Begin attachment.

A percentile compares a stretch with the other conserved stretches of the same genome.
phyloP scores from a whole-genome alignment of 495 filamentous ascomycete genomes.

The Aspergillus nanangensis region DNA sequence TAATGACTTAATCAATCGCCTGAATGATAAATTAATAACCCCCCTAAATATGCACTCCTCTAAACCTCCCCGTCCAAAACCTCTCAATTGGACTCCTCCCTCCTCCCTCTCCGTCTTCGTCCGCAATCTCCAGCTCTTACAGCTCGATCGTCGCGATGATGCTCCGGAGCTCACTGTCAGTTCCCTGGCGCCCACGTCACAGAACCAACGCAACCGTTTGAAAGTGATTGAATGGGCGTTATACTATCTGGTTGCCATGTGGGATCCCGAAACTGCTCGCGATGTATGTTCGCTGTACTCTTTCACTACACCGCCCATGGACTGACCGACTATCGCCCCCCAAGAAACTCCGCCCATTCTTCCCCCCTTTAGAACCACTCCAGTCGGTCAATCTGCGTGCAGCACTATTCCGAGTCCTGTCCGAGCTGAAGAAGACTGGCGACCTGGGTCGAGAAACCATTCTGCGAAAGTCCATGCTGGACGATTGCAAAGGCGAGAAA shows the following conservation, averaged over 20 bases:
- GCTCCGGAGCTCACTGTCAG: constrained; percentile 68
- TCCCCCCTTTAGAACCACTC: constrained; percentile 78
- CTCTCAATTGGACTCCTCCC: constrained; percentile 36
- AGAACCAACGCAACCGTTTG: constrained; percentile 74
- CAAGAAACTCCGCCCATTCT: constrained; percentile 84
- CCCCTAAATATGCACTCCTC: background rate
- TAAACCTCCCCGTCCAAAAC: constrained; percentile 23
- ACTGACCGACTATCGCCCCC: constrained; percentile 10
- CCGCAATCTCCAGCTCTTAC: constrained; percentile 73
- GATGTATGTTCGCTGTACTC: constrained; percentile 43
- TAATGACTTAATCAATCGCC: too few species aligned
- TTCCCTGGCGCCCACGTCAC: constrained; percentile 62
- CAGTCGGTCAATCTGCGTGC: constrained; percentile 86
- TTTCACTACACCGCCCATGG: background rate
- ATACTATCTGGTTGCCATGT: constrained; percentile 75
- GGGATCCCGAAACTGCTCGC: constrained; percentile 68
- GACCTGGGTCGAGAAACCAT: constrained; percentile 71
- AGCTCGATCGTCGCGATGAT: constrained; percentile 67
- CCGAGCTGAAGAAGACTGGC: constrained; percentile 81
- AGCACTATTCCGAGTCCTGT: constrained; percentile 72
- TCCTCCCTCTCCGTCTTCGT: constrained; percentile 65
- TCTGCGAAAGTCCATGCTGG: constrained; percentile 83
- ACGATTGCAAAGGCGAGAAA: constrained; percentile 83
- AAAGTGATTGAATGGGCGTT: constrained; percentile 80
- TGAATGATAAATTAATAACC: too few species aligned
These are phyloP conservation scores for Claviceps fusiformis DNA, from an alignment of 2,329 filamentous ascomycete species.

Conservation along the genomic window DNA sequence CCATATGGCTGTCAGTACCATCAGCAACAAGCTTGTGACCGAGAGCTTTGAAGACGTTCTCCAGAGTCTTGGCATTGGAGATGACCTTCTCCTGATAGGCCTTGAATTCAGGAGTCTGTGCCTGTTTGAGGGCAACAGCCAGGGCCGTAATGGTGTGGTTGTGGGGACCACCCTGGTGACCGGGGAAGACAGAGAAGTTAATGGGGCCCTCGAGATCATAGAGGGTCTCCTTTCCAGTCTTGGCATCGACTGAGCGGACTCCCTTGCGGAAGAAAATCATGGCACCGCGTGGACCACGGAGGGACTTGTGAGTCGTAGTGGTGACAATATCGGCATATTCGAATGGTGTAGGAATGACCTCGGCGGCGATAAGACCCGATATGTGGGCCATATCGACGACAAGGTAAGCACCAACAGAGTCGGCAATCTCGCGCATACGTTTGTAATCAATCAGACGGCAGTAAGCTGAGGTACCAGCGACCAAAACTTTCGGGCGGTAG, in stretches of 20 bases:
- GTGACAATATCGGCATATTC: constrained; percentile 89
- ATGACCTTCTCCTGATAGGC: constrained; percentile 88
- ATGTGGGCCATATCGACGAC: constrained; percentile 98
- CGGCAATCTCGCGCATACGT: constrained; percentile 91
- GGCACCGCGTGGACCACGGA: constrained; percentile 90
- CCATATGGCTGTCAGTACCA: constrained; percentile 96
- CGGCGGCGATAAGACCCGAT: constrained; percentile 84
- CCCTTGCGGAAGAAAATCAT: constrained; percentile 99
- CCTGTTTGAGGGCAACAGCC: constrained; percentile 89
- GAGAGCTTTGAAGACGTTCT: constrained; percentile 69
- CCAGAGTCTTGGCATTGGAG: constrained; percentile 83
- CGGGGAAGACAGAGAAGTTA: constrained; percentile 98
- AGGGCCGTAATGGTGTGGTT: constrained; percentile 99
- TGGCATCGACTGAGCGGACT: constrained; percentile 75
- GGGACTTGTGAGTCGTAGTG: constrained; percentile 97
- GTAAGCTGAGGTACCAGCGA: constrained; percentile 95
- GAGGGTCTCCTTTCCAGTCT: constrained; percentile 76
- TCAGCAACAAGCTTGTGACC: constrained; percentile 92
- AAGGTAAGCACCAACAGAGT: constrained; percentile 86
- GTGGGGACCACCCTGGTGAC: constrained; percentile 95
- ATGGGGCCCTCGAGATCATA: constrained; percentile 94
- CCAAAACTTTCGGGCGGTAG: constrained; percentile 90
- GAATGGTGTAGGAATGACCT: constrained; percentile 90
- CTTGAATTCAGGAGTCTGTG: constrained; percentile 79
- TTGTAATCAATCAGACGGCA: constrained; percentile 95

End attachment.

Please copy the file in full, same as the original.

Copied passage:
A percentile compares a stretch with the other conserved stretches of the same genome.
phyloP scores from a whole-genome alignment of 495 filamentous ascomycete genomes.

The Aspergillus nanangensis region DNA sequence TAATGACTTAATCAATCGCCTGAATGATAAATTAATAACCCCCCTAAATATGCACTCCTCTAAACCTCCCCGTCCAAAACCTCTCAATTGGACTCCTCCCTCCTCCCTCTCCGTCTTCGTCCGCAATCTCCAGCTCTTACAGCTCGATCGTCGCGATGATGCTCCGGAGCTCACTGTCAGTTCCCTGGCGCCCACGTCACAGAACCAACGCAACCGTTTGAAAGTGATTGAATGGGCGTTATACTATCTGGTTGCCATGTGGGATCCCGAAACTGCTCGCGATGTATGTTCGCTGTACTCTTTCACTACACCGCCCATGGACTGACCGACTATCGCCCCCCAAGAAACTCCGCCCATTCTTCCCCCCTTTAGAACCACTCCAGTCGGTCAATCTGCGTGCAGCACTATTCCGAGTCCTGTCCGAGCTGAAGAAGACTGGCGACCTGGGTCGAGAAACCATTCTGCGAAAGTCCATGCTGGACGATTGCAAAGGCGAGAAA shows the following conservation, averaged over 20 bases:
- GCTCCGGAGCTCACTGTCAG: constrained; percentile 68
- TCCCCCCTTTAGAACCACTC: constrained; percentile 78
- CTCTCAATTGGACTCCTCCC: constrained; percentile 36
- AGAACCAACGCAACCGTTTG: constrained; percentile 74
- CAAGAAACTCCGCCCATTCT: constrained; percentile 84
- CCCCTAAATATGCACTCCTC: background rate
- TAAACCTCCCCGTCCAAAAC: constrained; percentile 23
- ACTGACCGACTATCGCCCCC: constrained; percentile 10
- CCGCAATCTCCAGCTCTTAC: constrained; percentile 73
- GATGTATGTTCGCTGTACTC: constrained; percentile 43
- TAATGACTTAATCAATCGCC: too few species aligned
- TTCCCTGGCGCCCACGTCAC: constrained; percentile 62
- CAGTCGGTCAATCTGCGTGC: constrained; percentile 86
- TTTCACTACACCGCCCATGG: background rate
- ATACTATCTGGTTGCCATGT: constrained; percentile 75
- GGGATCCCGAAACTGCTCGC: constrained; percentile 68
- GACCTGGGTCGAGAAACCAT: constrained; percentile 71
- AGCTCGATCGTCGCGATGAT: constrained; percentile 67
- CCGAGCTGAAGAAGACTGGC: constrained; percentile 81
- AGCACTATTCCGAGTCCTGT: constrained; percentile 72
- TCCTCCCTCTCCGTCTTCGT: constrained; percentile 65
- TCTGCGAAAGTCCATGCTGG: constrained; percentile 83
- ACGATTGCAAAGGCGAGAAA: constrained; percentile 83
- AAAGTGATTGAATGGGCGTT: constrained; percentile 80
- TGAATGATAAATTAATAACC: too few species aligned
These are phyloP conservation scores for Claviceps fusiformis DNA, from an alignment of 2,329 filamentous ascomycete species.

Conservation along the genomic window DNA sequence CCATATGGCTGTCAGTACCATCAGCAACAAGCTTGTGACCGAGAGCTTTGAAGACGTTCTCCAGAGTCTTGGCATTGGAGATGACCTTCTCCTGATAGGCCTTGAATTCAGGAGTCTGTGCCTGTTTGAGGGCAACAGCCAGGGCCGTAATGGTGTGGTTGTGGGGACCACCCTGGTGACCGGGGAAGACAGAGAAGTTAATGGGGCCCTCGAGATCATAGAGGGTCTCCTTTCCAGTCTTGGCATCGACTGAGCGGACTCCCTTGCGGAAGAAAATCATGGCACCGCGTGGACCACGGAGGGACTTGTGAGTCGTAGTGGTGACAATATCGGCATATTCGAATGGTGTAGGAATGACCTCGGCGGCGATAAGACCCGATATGTGGGCCATATCGACGACAAGGTAAGCACCAACAGAGTCGGCAATCTCGCGCATACGTTTGTAATCAATCAGACGGCAGTAAGCTGAGGTACCAGCGACCAAAACTTTCGGGCGGTAG, in stretches of 20 bases:
- GTGACAATATCGGCATATTC: constrained; percentile 89
- ATGACCTTCTCCTGATAGGC: constrained; percentile 88
- ATGTGGGCCATATCGACGAC: constrained; percentile 98
- CGGCAATCTCGCGCATACGT: constrained; percentile 91
- GGCACCGCGTGGACCACGGA: constrained; percentile 90
- CCATATGGCTGTCAGTACCA: constrained; percentile 96
- CGGCGGCGATAAGACCCGAT: constrained; percentile 84
- CCCTTGCGGAAGAAAATCAT: constrained; percentile 99
- CCTGTTTGAGGGCAACAGCC: constrained; percentile 89
- GAGAGCTTTGAAGACGTTCT: constrained; percentile 69
- CCAGAGTCTTGGCATTGGAG: constrained; percentile 83
- CGGGGAAGACAGAGAAGTTA: constrained; percentile 98
- AGGGCCGTAATGGTGTGGTT: constrained; percentile 99
- TGGCATCGACTGAGCGGACT: constrained; percentile 75
- GGGACTTGTGAGTCGTAGTG: constrained; percentile 97
- GTAAGCTGAGGTACCAGCGA: constrained; percentile 95
- GAGGGTCTCCTTTCCAGTCT: constrained; percentile 76
- TCAGCAACAAGCTTGTGACC: constrained; percentile 92
- AAGGTAAGCACCAACAGAGT: constrained; percentile 86
- GTGGGGACCACCCTGGTGAC: constrained; percentile 95
- ATGGGGCCCTCGAGATCATA: constrained; percentile 94
- CCAAAACTTTCGGGCGGTAG: constrained; percentile 90
- GAATGGTGTAGGAATGACCT: constrained; percentile 90
- CTTGAATTCAGGAGTCTGTG: constrained; percentile 79
- TTGTAATCAATCAGACGGCA: constrained; percentile 95